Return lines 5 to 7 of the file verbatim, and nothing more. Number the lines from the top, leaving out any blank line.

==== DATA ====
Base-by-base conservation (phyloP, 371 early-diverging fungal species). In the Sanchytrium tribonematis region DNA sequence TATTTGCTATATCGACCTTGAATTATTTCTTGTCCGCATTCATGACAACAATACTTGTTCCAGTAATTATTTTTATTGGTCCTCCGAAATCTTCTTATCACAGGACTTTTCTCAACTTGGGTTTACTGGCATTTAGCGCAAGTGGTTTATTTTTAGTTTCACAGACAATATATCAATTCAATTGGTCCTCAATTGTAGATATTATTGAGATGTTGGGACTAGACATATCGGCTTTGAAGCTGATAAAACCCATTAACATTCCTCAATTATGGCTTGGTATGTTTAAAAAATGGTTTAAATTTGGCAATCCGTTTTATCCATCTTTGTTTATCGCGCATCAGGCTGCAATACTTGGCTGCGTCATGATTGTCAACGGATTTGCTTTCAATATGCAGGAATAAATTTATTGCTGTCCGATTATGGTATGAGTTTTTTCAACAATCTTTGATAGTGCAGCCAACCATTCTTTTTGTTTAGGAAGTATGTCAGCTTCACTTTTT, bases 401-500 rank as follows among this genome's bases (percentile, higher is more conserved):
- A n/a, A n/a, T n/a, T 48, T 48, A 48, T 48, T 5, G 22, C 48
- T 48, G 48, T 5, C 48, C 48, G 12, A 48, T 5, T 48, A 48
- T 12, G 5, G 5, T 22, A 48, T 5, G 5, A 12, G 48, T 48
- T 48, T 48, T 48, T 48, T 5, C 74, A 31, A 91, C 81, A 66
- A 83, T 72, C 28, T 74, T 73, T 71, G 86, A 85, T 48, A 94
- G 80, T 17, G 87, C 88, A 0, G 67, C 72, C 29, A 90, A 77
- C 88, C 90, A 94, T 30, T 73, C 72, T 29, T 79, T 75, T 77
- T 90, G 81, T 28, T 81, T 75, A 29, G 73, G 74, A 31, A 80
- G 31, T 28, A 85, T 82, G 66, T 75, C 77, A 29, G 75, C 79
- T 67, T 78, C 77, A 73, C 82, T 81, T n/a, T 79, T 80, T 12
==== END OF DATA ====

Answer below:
- T 48, T 48, T 48, T 48, T 5, C 74, A 31, A 91, C 81, A 66
- A 83, T 72, C 28, T 74, T 73, T 71, G 86, A 85, T 48, A 94
- G 80, T 17, G 87, C 88, A 0, G 67, C 72, C 29, A 90, A 77